A major voice in the conservative Christian movement has expressed his concern over the falling birth rates of American families in a recent opinion column.
James Dobson, founder of the Colorado Springs, Colo.-based Focus on the Family and of the radio broadcast Family Talk, wrote about his concerns last week for the Green Bay Press Gazette.
"Americans are realizing they are facing a demographic nightmare that has been looming in other Western nations for decades. For the first time in history, fewer American babies are being born while the number of senior citizens is growing," wrote Dobson. more >>
With the sequester days away, there is much talk about how government spending cuts will affect the economy. One area of the economy that would be affected by the sequester is commercial lending. Estimated cuts of $902 million to the Small Business Administration loan program would impact thousands of small businesses. Additionally, decreased government spending could lower gross domestic product by $215 billion, shrinking lending levels to those near or below 2008 that may initiate a lending holiday later this year, limiting any hopes for economic recovery.
If SBA loans guarantees are cut, lenders would be hesitant to offer loans to cover short- and medium-term cash flow needs, forcing some borrowers to turn to alternative lenders to fill in the gaps. Alternative lending became more popular in the aftermath of the Great Recession, with financial institutions only recently increasing their commercial lending portfolios.
Alternative lending-such as asset-based lending, allows companies to use their accounts receivable or other assets as collateral to secure a business line of credit. Lenders in this space can utilize software like ours that reviews the business's collateral to make loan decisions and can quickly provide financing for small businesses. more >>
In his State of the Union address, President Barack Obama proposed raising the minimum wage from $7.25 an hour to $9 an hour. That would be almost a 25 percent increase. Let's look at the president's proposal, but before doing so, let's ask some other economic questions.
Are people responsive to changes in price? For example, if the price of cars rose by 25 percent, would people purchase as many cars? Supposing housing prices rose by 25 percent, what would happen to sales? Those are big-ticket items, but what about smaller-priced items? If a supermarket raised its prices by 25 percent, would people purchase as much? It's not rocket science to conclude that when prices rise, people adjust their behavior by purchasing less.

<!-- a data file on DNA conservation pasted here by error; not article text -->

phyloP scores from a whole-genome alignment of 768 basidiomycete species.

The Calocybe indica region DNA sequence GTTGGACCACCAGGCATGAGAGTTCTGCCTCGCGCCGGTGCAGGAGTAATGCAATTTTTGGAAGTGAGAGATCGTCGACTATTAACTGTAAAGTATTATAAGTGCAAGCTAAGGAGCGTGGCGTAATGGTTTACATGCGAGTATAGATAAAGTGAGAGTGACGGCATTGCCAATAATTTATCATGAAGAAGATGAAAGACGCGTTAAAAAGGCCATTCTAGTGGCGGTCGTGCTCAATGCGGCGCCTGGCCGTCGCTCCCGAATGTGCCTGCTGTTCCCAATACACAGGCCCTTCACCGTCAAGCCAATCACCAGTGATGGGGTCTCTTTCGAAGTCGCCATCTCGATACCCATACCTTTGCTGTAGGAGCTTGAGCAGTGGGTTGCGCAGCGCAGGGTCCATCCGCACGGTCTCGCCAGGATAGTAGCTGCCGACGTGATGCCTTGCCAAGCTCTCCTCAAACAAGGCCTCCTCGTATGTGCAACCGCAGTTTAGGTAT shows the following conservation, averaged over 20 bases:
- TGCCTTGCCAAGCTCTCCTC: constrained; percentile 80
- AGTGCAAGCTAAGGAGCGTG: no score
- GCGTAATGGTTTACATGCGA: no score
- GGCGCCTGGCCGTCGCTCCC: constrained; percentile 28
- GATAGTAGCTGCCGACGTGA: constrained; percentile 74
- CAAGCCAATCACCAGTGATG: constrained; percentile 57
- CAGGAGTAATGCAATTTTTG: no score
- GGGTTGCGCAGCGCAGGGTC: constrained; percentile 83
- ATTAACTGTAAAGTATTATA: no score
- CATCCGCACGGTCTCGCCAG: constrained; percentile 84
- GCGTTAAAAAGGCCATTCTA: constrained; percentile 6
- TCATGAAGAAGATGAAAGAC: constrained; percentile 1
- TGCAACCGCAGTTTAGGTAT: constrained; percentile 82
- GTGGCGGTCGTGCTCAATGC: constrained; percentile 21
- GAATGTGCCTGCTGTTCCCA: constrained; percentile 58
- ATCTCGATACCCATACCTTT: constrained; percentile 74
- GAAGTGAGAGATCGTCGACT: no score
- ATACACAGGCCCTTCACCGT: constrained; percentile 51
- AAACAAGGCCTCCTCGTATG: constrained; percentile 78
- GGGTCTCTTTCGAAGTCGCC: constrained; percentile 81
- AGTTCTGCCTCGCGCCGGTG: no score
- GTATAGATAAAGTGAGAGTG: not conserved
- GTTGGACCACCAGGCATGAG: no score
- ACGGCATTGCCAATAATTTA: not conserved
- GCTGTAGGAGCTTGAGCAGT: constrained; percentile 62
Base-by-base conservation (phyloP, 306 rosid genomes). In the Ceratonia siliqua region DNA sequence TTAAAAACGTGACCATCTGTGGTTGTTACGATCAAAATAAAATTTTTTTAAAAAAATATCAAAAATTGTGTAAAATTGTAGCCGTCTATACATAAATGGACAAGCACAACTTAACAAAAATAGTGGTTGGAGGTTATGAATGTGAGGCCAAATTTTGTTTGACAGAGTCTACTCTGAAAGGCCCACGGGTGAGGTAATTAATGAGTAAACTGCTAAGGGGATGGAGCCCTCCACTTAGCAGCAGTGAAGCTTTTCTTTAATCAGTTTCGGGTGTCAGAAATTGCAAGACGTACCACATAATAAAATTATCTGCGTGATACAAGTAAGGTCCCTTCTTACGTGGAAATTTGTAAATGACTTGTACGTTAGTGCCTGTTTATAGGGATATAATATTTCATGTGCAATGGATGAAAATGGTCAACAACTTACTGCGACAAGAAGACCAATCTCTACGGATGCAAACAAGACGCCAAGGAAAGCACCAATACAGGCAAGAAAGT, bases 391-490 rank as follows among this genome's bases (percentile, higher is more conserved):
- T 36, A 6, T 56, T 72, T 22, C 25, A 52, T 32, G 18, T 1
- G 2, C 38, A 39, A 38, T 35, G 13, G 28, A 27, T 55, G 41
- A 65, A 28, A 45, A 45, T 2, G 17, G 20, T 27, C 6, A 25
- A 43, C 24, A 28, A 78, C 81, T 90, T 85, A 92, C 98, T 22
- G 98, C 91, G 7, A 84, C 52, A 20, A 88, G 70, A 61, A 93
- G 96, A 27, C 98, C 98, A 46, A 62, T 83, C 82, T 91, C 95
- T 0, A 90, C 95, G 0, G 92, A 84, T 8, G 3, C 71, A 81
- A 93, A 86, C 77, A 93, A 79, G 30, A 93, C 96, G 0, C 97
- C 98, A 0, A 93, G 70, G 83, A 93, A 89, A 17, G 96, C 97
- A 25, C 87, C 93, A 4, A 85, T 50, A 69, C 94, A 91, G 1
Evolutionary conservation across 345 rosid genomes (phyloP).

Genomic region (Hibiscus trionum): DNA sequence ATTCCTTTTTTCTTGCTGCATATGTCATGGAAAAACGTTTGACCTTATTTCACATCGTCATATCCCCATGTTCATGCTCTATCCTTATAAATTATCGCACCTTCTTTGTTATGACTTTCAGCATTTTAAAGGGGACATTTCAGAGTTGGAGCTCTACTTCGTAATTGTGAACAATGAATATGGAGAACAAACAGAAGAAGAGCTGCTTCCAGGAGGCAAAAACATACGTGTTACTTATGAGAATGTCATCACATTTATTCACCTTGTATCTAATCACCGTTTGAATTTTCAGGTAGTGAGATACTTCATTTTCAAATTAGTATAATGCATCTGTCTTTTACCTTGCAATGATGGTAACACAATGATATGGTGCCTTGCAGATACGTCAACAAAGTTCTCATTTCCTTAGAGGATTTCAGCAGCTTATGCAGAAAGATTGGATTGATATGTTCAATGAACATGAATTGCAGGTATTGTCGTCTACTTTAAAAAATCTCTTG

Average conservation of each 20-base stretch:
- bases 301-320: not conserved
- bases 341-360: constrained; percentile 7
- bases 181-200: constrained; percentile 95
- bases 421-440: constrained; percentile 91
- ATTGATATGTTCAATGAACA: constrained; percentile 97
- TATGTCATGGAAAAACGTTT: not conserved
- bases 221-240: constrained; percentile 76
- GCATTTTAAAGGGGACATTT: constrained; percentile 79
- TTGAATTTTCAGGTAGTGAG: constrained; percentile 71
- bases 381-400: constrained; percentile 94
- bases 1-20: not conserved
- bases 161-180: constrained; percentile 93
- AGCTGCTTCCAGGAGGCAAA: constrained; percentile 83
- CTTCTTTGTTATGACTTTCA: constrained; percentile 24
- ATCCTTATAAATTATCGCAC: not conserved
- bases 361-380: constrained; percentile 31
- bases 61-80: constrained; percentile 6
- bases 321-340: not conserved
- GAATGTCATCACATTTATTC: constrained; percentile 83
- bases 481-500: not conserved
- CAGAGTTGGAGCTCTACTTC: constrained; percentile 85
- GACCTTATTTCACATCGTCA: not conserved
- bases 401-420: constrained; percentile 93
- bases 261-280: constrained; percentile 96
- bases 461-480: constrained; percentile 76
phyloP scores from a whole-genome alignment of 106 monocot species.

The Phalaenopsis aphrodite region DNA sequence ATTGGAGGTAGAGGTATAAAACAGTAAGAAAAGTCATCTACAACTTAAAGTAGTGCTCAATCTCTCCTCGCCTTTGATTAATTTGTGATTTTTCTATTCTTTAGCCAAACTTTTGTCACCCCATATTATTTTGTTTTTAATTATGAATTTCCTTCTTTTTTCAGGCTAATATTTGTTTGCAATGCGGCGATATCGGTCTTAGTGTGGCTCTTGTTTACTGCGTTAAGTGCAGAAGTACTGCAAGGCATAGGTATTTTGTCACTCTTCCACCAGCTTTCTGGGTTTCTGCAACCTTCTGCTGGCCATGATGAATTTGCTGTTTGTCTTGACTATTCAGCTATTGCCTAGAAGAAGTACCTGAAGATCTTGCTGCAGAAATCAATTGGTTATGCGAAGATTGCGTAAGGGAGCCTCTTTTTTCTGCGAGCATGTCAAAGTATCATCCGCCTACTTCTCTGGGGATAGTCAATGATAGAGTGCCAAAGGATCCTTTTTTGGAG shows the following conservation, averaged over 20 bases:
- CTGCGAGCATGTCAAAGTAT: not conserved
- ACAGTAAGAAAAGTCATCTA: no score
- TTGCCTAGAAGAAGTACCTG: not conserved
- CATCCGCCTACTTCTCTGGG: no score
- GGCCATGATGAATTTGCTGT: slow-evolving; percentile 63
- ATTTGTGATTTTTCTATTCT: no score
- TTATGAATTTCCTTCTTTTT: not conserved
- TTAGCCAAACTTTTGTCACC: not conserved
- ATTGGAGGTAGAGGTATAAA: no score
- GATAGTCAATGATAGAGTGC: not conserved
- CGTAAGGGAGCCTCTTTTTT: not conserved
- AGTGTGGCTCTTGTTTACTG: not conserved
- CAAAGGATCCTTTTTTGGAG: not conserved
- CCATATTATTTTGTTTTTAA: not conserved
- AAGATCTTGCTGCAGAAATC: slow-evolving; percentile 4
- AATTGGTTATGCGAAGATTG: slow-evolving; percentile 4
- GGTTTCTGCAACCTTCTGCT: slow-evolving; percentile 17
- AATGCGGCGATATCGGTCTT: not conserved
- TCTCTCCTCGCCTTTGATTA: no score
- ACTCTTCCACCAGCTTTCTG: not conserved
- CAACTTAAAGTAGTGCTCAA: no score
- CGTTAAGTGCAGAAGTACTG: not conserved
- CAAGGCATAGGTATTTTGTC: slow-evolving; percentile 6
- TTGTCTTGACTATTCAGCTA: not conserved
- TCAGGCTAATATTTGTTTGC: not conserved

It's almost childish to do so, but I'm going to ask questions about 25 percent price changes in the other way. What responses would people have if the price of cars or housing fell by 25 percent? What would happen to supermarket sales if prices fell by 25 percent? Again, it doesn't require deep thinking to guess that people would purchase more. more >>
A coalition of prominent Christian leaders has recently issued a letter urging members of Congress to spare the "hungry and poor" when implementing the forced spending cuts, due to take place this Friday.
The letter encourages President Barack Obama, Majority Leader Harry Reid, Minority Leader Mitch McConnell, U.S. House Speaker John Boehner, and House Minority Leader Nancy Pelosi to "frame the budget debate in terms of moral choices that are understandable to the American people."
"Important choices must be made: we must weigh the benefits of tax credits for low-income people and tax breaks for high income people; of nutrition assistance to low-income families and subsidies to agricultural businesses," the letter reads. more >>
There are those who think that if we put our economy back on track, everything will be all right. Material prosperity is their sole solution. They speak of happiness as if it can be expressed in terms of GDP, government statistics and employment benefits.
We certainly do need material prosperity but such a vision is really only a half-solution. This purely materialistic model takes care of the body but not the soul. It neglects the most important part of life.
This vision favors a bland secular society officially stripped of its spiritual elements. To use the words of Irving Kristol, it is a society with "no high nobility of purpose, no selfless devotion to transcendental ends, no awe-inspiring heroism." more >>
The United States is facing a crisis due to its falling fertility rate, author Jonathan Last argues in What to Expect When No One's Expecting: America's Coming Demographic Disaster.
The myth that the world is overpopulated and disasters will ensue as a result was popularized in Paul Ehrlich's 1968 book, The Population Bomb. The myth remains popular today even as Ehrlich's predictions turned out to be wildly off the mark. Not only was he wrong about mass starvation by the end of the 1970s, notes Last, a senior writer at The Weekly Standard, but he was wrong at exactly the time that fertility rates began a steep drop in the U.S. and across the world.
Last cites studies showing that nations with a growing population, those with "total fertility rate" (TFR) greater than 2.1 babies born per female over the course of her life, flourish, while nations with a TFR lower than 2.1 decline. High fertility nations flourish because they invest in their young and have higher rates of innovation. In low fertility nations, on the other hand, resources shift to caring for the elderly and fewer workers must work to pay for increased health care costs. more >>